Symphonies
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Creation Date: 1773/74· Instrumentation: 2 Ob Fg – 2 Hr 2 Trp – Pk – Str · Duration: 18’ · Created as Symphony #59.
Symphony No. 50 in C major
This symphony reveals its origins as the overture to Der Götterrat (see the historical note) in various ways. The slow introduction — a rare feature before the 1780s — conveys the majestic air appropriate to the high gods and goddesses who, in this prologue, would soon appear on stage. The ensuing Allegro di molto is terser than the opening movements of Nos. 54—57: the modulations are abrupt, and the 'driving' quaver rhythm never lets up, not even in the six-bar excuse for a 'second theme' near the end of the exposition. Everything pushes forward towards the drama to come — except that in symphonic form this energy becomes the drama.
The Andante moderato is in the 'bright' dominant G major instead of the more usual subdominant (although Haydn did employ the dominant for slow movements more often — perhaps one-quarter of the time — than most of his contemporaries). Its original function as an operatic movement may explain its conservative orchestration, essentially for strings alone with a solo cello doubling the melody at the lower octave (compare Symphony No. 16, in vol.3). In addition, this movement has no real development section, merely a six-bar leadback that, again in conservative fashion, even restores the tonic before the reprise. On the other hand, at the reprise the oboes suddenly enter, deepening the expression; this sudden enrichment of the instrumental palette, a kind of affective 'stereo-scopy', is common in Haydn's 'Sturm und Drang' slow movements.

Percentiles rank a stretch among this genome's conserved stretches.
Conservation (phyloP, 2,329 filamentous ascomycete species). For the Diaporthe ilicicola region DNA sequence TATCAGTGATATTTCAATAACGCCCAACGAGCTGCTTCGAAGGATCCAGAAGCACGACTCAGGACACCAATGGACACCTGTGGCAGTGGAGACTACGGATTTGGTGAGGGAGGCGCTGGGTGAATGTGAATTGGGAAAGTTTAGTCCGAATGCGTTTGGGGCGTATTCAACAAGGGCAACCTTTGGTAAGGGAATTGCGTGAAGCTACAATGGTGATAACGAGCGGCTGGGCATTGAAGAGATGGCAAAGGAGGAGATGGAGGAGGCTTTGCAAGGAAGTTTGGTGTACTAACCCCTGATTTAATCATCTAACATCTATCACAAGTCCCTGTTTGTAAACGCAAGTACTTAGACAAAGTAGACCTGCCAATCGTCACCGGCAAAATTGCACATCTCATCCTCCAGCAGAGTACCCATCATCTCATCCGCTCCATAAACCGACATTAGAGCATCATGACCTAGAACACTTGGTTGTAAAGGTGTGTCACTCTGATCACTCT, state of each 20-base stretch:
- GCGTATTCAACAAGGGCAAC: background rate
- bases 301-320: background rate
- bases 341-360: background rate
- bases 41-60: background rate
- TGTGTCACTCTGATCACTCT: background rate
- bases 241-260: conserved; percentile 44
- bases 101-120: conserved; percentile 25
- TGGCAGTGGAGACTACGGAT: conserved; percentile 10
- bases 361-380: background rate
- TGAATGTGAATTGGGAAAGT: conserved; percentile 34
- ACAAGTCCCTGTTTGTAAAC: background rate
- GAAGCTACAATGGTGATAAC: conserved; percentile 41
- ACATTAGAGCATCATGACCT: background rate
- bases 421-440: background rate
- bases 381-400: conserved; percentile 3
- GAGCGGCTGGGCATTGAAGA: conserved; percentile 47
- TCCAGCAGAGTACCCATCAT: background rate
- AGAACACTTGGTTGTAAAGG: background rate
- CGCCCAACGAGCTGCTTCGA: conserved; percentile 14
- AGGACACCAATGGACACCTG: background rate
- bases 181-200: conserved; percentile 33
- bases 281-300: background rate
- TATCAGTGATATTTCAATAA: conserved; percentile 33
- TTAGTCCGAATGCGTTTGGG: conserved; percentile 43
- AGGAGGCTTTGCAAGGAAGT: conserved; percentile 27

The newly composed minuet, by contrast, is very long (as are most of the minuets in this volume). It is in fact a miniature sonata form: main 'trumpet' theme, vigorous transition, piano closing theme in the dominant; middle section mainly in the minor, on an imitative, dissonant derivative of the closing theme; and a full recapitulation. But the real surprise is the trio: uniquely in Haydn's symphonies, it is entirely through-composed. It begins with the headmotive of the minuet, still in C, but suddenly deviates towards the subdominant F major, where the trio melody enters in oboe and violins. This melody is peculiar both melodically and rhythmically (six bars, with an oddly redundant and unstable harmonic rhythm); the peculiarity is reinforced by its development through four statements into a full double period. Hence when a modulating sequence finally enters, it
sounds like the beginning of the second part of a conventional binary form; however, this section soon lands on E major, the dominant of A minor (m. 94). This, astonishingly, turns out to be the retransition to the minuet, which enters directly by a remote progression; the underlying rationale is a common-tone modulation (the fifth degree of A minor = the third degree of C major). Overall, the trio is thus constructed as an unstable modulating transition from the minuet's own beginning back to itself. (For a 'normal' trio in the same key and instrumentation, see Symphony No. 56.)
The witty and exciting Presto finale, replete with dynamic contrasts, reverts to the terse style of the first movement. The exposition comprises merely two paragraphs; each begins with the quiet main theme in two-part counterpoint (a distant forerunner of the finale of Symphony No. 95, also in C), while the caesura between them is marked by a fourfold loud dissonant chord. The development culminates in two longer loud chordal passages, in rapid alternation between strings and winds; the second of these includes excruciating dissonances between the winds, on E, and the strings. But this E is the dominant of A minor — and, just as in the trio, the recapitulation enters piano, without transition, by means of the common-tone E. Its ending leads seamlessly into a brief but brilliant coda.
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I. Adagio e maestoso
II. Andante moderato
III. Menuet e Trio
IV. Finale, Presto
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